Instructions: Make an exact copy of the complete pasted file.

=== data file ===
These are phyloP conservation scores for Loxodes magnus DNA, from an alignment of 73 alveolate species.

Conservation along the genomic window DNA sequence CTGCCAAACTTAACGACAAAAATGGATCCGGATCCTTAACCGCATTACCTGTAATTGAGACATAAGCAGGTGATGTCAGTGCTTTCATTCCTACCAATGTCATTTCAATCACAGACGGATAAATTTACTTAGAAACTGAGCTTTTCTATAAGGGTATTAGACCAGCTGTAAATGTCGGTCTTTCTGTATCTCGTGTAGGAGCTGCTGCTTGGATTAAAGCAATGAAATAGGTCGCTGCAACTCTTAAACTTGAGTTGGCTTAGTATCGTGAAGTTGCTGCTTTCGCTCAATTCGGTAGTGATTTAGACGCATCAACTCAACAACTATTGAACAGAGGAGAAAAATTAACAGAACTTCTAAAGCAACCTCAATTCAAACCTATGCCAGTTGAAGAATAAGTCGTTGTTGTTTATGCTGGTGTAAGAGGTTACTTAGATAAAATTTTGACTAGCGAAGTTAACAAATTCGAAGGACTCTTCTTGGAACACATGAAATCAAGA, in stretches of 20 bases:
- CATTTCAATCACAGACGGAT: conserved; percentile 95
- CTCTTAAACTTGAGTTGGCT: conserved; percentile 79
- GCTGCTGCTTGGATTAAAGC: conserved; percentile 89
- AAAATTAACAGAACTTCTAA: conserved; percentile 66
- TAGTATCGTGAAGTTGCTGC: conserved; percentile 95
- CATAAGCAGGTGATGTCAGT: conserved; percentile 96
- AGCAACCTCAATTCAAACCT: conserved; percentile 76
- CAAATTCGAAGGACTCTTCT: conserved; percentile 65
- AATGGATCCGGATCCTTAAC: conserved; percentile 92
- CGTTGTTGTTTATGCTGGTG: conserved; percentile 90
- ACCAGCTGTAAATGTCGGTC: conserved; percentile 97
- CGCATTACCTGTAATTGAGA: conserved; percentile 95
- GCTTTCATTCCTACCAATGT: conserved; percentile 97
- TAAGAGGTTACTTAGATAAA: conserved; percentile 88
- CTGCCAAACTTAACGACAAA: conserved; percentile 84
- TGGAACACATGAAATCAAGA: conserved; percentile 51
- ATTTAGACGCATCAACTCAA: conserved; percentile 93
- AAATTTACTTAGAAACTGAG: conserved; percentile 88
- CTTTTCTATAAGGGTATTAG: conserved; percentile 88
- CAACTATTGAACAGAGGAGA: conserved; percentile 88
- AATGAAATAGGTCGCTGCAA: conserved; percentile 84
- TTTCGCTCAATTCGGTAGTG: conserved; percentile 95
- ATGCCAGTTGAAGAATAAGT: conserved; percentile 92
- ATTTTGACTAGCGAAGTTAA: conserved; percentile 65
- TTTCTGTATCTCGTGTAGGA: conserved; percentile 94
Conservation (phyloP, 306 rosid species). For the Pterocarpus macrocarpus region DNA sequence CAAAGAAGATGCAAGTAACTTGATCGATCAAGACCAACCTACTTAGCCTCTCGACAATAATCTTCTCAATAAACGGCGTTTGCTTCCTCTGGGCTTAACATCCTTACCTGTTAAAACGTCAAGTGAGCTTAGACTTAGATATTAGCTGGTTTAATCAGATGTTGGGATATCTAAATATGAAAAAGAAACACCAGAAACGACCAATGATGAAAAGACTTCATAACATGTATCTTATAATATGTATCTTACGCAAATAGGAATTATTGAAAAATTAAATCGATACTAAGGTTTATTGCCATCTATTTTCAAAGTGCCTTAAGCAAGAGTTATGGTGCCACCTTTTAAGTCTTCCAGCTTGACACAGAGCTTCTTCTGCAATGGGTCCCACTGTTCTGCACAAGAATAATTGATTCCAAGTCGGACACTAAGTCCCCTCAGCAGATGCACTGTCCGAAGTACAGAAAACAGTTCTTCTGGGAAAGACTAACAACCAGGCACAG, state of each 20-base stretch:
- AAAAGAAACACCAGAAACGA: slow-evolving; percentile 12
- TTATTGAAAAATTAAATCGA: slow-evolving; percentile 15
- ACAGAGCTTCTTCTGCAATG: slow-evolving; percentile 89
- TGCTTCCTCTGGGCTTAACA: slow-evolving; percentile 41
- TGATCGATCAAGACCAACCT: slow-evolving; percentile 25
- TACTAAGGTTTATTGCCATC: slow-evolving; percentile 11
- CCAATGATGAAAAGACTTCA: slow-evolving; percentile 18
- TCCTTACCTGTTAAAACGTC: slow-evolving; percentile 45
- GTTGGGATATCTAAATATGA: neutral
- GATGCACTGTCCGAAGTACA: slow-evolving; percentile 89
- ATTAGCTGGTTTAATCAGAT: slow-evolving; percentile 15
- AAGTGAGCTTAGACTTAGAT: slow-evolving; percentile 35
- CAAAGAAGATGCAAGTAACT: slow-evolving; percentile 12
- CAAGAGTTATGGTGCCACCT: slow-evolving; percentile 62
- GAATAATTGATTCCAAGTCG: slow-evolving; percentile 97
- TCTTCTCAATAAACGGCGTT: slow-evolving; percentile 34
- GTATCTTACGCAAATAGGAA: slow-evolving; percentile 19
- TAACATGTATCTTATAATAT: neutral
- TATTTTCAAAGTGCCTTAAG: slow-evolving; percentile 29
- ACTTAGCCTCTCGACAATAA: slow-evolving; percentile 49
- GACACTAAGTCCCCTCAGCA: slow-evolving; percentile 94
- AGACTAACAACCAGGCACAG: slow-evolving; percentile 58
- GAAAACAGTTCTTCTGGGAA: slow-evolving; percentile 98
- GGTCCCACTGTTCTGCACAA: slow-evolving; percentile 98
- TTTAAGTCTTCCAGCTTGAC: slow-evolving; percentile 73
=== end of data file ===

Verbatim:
These are phyloP conservation scores for Loxodes magnus DNA, from an alignment of 73 alveolate species.

Conservation along the genomic window DNA sequence CTGCCAAACTTAACGACAAAAATGGATCCGGATCCTTAACCGCATTACCTGTAATTGAGACATAAGCAGGTGATGTCAGTGCTTTCATTCCTACCAATGTCATTTCAATCACAGACGGATAAATTTACTTAGAAACTGAGCTTTTCTATAAGGGTATTAGACCAGCTGTAAATGTCGGTCTTTCTGTATCTCGTGTAGGAGCTGCTGCTTGGATTAAAGCAATGAAATAGGTCGCTGCAACTCTTAAACTTGAGTTGGCTTAGTATCGTGAAGTTGCTGCTTTCGCTCAATTCGGTAGTGATTTAGACGCATCAACTCAACAACTATTGAACAGAGGAGAAAAATTAACAGAACTTCTAAAGCAACCTCAATTCAAACCTATGCCAGTTGAAGAATAAGTCGTTGTTGTTTATGCTGGTGTAAGAGGTTACTTAGATAAAATTTTGACTAGCGAAGTTAACAAATTCGAAGGACTCTTCTTGGAACACATGAAATCAAGA, in stretches of 20 bases:
- CATTTCAATCACAGACGGAT: conserved; percentile 95
- CTCTTAAACTTGAGTTGGCT: conserved; percentile 79
- GCTGCTGCTTGGATTAAAGC: conserved; percentile 89
- AAAATTAACAGAACTTCTAA: conserved; percentile 66
- TAGTATCGTGAAGTTGCTGC: conserved; percentile 95
- CATAAGCAGGTGATGTCAGT: conserved; percentile 96
- AGCAACCTCAATTCAAACCT: conserved; percentile 76
- CAAATTCGAAGGACTCTTCT: conserved; percentile 65
- AATGGATCCGGATCCTTAAC: conserved; percentile 92
- CGTTGTTGTTTATGCTGGTG: conserved; percentile 90
- ACCAGCTGTAAATGTCGGTC: conserved; percentile 97
- CGCATTACCTGTAATTGAGA: conserved; percentile 95
- GCTTTCATTCCTACCAATGT: conserved; percentile 97
- TAAGAGGTTACTTAGATAAA: conserved; percentile 88
- CTGCCAAACTTAACGACAAA: conserved; percentile 84
- TGGAACACATGAAATCAAGA: conserved; percentile 51
- ATTTAGACGCATCAACTCAA: conserved; percentile 93
- AAATTTACTTAGAAACTGAG: conserved; percentile 88
- CTTTTCTATAAGGGTATTAG: conserved; percentile 88
- CAACTATTGAACAGAGGAGA: conserved; percentile 88
- AATGAAATAGGTCGCTGCAA: conserved; percentile 84
- TTTCGCTCAATTCGGTAGTG: conserved; percentile 95
- ATGCCAGTTGAAGAATAAGT: conserved; percentile 92
- ATTTTGACTAGCGAAGTTAA: conserved; percentile 65
- TTTCTGTATCTCGTGTAGGA: conserved; percentile 94
Conservation (phyloP, 306 rosid species). For the Pterocarpus macrocarpus region DNA sequence CAAAGAAGATGCAAGTAACTTGATCGATCAAGACCAACCTACTTAGCCTCTCGACAATAATCTTCTCAATAAACGGCGTTTGCTTCCTCTGGGCTTAACATCCTTACCTGTTAAAACGTCAAGTGAGCTTAGACTTAGATATTAGCTGGTTTAATCAGATGTTGGGATATCTAAATATGAAAAAGAAACACCAGAAACGACCAATGATGAAAAGACTTCATAACATGTATCTTATAATATGTATCTTACGCAAATAGGAATTATTGAAAAATTAAATCGATACTAAGGTTTATTGCCATCTATTTTCAAAGTGCCTTAAGCAAGAGTTATGGTGCCACCTTTTAAGTCTTCCAGCTTGACACAGAGCTTCTTCTGCAATGGGTCCCACTGTTCTGCACAAGAATAATTGATTCCAAGTCGGACACTAAGTCCCCTCAGCAGATGCACTGTCCGAAGTACAGAAAACAGTTCTTCTGGGAAAGACTAACAACCAGGCACAG, state of each 20-base stretch:
- AAAAGAAACACCAGAAACGA: slow-evolving; percentile 12
- TTATTGAAAAATTAAATCGA: slow-evolving; percentile 15
- ACAGAGCTTCTTCTGCAATG: slow-evolving; percentile 89
- TGCTTCCTCTGGGCTTAACA: slow-evolving; percentile 41
- TGATCGATCAAGACCAACCT: slow-evolving; percentile 25
- TACTAAGGTTTATTGCCATC: slow-evolving; percentile 11
- CCAATGATGAAAAGACTTCA: slow-evolving; percentile 18
- TCCTTACCTGTTAAAACGTC: slow-evolving; percentile 45
- GTTGGGATATCTAAATATGA: neutral
- GATGCACTGTCCGAAGTACA: slow-evolving; percentile 89
- ATTAGCTGGTTTAATCAGAT: slow-evolving; percentile 15
- AAGTGAGCTTAGACTTAGAT: slow-evolving; percentile 35
- CAAAGAAGATGCAAGTAACT: slow-evolving; percentile 12
- CAAGAGTTATGGTGCCACCT: slow-evolving; percentile 62
- GAATAATTGATTCCAAGTCG: slow-evolving; percentile 97
- TCTTCTCAATAAACGGCGTT: slow-evolving; percentile 34
- GTATCTTACGCAAATAGGAA: slow-evolving; percentile 19
- TAACATGTATCTTATAATAT: neutral
- TATTTTCAAAGTGCCTTAAG: slow-evolving; percentile 29
- ACTTAGCCTCTCGACAATAA: slow-evolving; percentile 49
- GACACTAAGTCCCCTCAGCA: slow-evolving; percentile 94
- AGACTAACAACCAGGCACAG: slow-evolving; percentile 58
- GAAAACAGTTCTTCTGGGAA: slow-evolving; percentile 98
- GGTCCCACTGTTCTGCACAA: slow-evolving; percentile 98
- TTTAAGTCTTCCAGCTTGAC: slow-evolving; percentile 73